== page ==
When Andy Murray finally won the Wimbledon tennis championship in 2013 he ended a 77 year wait for a British champion.
In the post-match analysis lots of questions were asked about what made the difference between his winning performance and previous attempts. Many things were said about the influence of coach and ex-player Ivan Lendl. When asked by journalists, Lendl talked about preparation and the importance of not letting pressure get to you; if pressure affects you it leads you to force your game.
The margin between winning in elite sport and coming second is very fine. Most top sports people talk about focus and ‘playing the point / set / match’ that is in front of you. They don’t think about winning a final until they play the final point and actually win it.
New business development – whether targeting relationships with companies or HNWIs – is no different. If we break relationship development down into a process it becomes easier to focus on ‘playing the point’ not ‘winning the final’. A simple approach is as follows:
1. Do your research
2. Get a meeting
3. Ask questions and listen – what is the prospect interested in?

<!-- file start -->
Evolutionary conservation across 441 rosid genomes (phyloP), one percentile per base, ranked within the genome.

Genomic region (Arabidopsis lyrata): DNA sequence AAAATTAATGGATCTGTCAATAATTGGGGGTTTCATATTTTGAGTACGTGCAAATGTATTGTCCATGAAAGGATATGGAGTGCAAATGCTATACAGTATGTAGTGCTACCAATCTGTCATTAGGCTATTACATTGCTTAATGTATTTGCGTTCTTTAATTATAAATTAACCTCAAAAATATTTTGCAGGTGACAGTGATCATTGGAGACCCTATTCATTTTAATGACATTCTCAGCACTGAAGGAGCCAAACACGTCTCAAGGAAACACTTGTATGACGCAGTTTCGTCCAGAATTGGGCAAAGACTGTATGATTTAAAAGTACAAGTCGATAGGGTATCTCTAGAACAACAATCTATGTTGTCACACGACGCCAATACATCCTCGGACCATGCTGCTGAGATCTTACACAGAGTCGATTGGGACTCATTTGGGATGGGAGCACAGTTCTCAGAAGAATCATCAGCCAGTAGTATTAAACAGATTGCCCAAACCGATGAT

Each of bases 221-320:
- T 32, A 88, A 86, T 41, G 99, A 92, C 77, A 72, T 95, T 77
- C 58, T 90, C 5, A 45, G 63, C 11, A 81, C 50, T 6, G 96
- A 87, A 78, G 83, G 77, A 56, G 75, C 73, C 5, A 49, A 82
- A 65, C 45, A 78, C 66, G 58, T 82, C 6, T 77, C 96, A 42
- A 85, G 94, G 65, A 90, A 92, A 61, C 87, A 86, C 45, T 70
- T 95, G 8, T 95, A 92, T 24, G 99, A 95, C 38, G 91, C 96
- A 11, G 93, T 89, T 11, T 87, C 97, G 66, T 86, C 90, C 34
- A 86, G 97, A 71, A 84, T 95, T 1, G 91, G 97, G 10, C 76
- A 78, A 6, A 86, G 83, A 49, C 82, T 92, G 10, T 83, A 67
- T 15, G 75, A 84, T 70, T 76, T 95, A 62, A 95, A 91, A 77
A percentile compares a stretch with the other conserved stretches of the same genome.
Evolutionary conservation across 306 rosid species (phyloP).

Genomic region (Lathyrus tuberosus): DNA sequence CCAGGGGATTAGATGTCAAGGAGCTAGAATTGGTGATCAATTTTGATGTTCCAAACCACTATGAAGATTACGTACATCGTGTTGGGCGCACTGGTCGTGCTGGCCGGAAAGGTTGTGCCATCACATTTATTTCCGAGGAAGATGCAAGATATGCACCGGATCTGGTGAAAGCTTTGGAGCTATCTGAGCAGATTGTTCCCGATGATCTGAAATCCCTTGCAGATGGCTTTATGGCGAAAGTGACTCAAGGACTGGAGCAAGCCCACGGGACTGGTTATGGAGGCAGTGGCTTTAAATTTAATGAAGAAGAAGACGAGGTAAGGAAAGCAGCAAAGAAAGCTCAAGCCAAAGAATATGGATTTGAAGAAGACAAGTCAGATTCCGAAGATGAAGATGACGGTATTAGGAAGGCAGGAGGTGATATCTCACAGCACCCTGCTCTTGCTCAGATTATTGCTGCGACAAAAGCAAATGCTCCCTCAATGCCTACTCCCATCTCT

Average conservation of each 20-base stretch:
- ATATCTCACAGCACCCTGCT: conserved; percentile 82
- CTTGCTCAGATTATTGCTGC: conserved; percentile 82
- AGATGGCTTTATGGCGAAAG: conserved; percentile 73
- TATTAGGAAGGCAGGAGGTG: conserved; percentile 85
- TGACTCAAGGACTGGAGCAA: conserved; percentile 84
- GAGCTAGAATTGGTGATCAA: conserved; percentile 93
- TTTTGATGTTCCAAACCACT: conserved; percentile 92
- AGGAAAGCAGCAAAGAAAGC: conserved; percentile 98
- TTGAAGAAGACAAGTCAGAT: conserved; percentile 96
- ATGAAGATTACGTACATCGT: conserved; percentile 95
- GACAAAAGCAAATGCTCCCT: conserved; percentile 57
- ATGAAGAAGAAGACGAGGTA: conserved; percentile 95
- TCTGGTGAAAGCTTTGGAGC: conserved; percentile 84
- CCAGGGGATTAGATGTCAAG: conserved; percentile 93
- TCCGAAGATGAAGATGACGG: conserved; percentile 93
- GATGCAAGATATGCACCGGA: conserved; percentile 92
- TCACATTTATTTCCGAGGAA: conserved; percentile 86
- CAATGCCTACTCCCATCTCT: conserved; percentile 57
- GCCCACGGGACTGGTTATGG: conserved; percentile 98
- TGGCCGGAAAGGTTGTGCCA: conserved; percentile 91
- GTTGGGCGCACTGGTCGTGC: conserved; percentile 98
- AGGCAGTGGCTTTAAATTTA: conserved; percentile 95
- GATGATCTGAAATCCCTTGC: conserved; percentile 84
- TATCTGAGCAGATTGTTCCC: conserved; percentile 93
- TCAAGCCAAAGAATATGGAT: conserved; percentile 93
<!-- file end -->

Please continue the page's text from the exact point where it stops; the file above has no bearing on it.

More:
4. Build the relationship over time – tailored follow up information; project visits; meeting beneficiaries etc.
5. Prepare a compelling and relevant proposal / ask
6. Follow up and close
At the start of any cultivation process fundraisers should not be thinking about getting money from a donor. You should be thinking about how to get to know them really well. Then you should use what you know to tailor subsequent interactions – how can you really spark their interest and delight them? You need to be able to show that you’ve understood where they are coming from and have something interesting and relevant to discuss with them as a result.
The other big aspect of any elite sport is preparation. Without the hours in the gym and much time spent practising key skills you will lose. Approaching a fundraising prospect is very similar: preparation is key. You need to do really thorough research first as this is what enables you begin an informed and relevant conversation with a prospect.
If you do your research and use this to shape your early interactions you will start off in a good place. The trick is then to build a solid relationship and deliver that relevant and engaging information. If you do this properly then moving towards a proposal or ask should be the most natural thing in the world – it should never feel forced; to use the sports analogy, when you force your game you lose.
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